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J Immunol. 2010 Oct 1;185(7):4233-7. doi: 10.4049/jimmunol.1001951. Epub 2010 Aug 27.

Humans differ from other hominids in lacking an activating NK cell receptor that recognizes the C1 epitope of MHC class I.

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  • 1Department of Structural Biology, School of Medicine, Stanford University, Stanford, CA 94305, USA.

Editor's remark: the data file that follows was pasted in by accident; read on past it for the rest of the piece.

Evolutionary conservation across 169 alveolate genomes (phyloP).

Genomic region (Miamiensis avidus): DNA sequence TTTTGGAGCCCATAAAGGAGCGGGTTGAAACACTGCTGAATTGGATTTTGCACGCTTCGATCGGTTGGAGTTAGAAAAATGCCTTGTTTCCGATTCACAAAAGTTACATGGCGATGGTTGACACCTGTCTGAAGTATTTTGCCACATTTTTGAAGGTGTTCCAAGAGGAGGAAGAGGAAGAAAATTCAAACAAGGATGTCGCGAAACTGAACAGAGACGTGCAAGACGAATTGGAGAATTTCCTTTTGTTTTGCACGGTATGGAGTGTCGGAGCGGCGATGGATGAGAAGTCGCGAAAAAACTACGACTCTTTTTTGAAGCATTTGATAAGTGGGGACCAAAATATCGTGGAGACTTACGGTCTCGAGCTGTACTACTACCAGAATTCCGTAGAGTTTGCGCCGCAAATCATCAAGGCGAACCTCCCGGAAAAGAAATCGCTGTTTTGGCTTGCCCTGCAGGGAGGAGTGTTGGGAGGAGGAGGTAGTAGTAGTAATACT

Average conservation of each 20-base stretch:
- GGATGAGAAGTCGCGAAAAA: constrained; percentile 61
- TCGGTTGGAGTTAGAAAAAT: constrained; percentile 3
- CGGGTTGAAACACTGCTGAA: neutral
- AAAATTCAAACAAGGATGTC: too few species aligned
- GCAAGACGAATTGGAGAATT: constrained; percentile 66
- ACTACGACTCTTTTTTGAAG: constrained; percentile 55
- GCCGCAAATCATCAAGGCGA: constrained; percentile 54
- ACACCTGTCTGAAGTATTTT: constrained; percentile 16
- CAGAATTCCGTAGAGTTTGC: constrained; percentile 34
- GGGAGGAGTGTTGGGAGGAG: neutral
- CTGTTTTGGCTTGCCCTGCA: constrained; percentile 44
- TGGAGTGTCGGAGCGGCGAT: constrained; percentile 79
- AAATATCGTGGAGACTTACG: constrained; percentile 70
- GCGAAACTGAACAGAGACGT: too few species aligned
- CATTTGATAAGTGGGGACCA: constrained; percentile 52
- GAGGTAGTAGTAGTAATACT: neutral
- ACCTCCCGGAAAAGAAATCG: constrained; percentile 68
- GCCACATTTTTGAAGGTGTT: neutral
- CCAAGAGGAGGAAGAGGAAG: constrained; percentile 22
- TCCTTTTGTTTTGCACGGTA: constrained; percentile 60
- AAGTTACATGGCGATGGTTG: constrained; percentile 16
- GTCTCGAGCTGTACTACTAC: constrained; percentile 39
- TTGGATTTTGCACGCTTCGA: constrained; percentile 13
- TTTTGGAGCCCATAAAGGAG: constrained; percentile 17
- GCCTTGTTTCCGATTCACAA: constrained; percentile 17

Modulation of human NK cell function by killer cell Ig-like receptors (KIR) and MHC class I is dominated by the bipartite interactions of inhibitory lineage III KIR with the C1 and C2 epitopes of HLA-C. In comparison, the ligand specificities and functional contributions of the activating lineage III KIR remain poorly understood. Using a robust, sensitive assay of KIR binding and a representative panel of 95 HLA class I targets, we show that KIR2DS1 binds C2 with ~50% the avidity of KIR2DL1, whereas KIR2DS2, KIR2DS3, and KIR2DS5 have no detectable avidity for C1, C2, or any other HLA class I epitope. In contrast, the chimpanzee has activating C1- and C2-specific lineage III KIR with strong avidity, comparable to those of their paired inhibitory receptors. One variant of chimpanzee Pt-KIR3DS2, the activating C2-specific receptor, has the same avidity for C2 as does inhibitory Pt-KIR3DL4, and a second variant has ~73% the avidity. Chimpanzee Pt-KIR3DS6, the activating C1-specific receptor, has avidity for C1 that is ~70% that of inhibitory Pt-KIR2DL6. In both humans and chimpanzees we observe an evolutionary trend toward reducing the avidity of the activating C1- and C2-specific receptors through selective acquisition of attenuating substitutions. However, the extent of attenuation has been extreme in humans, as exemplified by KIR2DS2, an activating C1-specific receptor that has lost all detectable avidity for HLA class I. Supporting such elimination of activating C1-specific receptors as a uniquely human phenomenon is the presence of a high-avidity activating C1-specific receptor (Gg-KIR2DSa) in gorilla.

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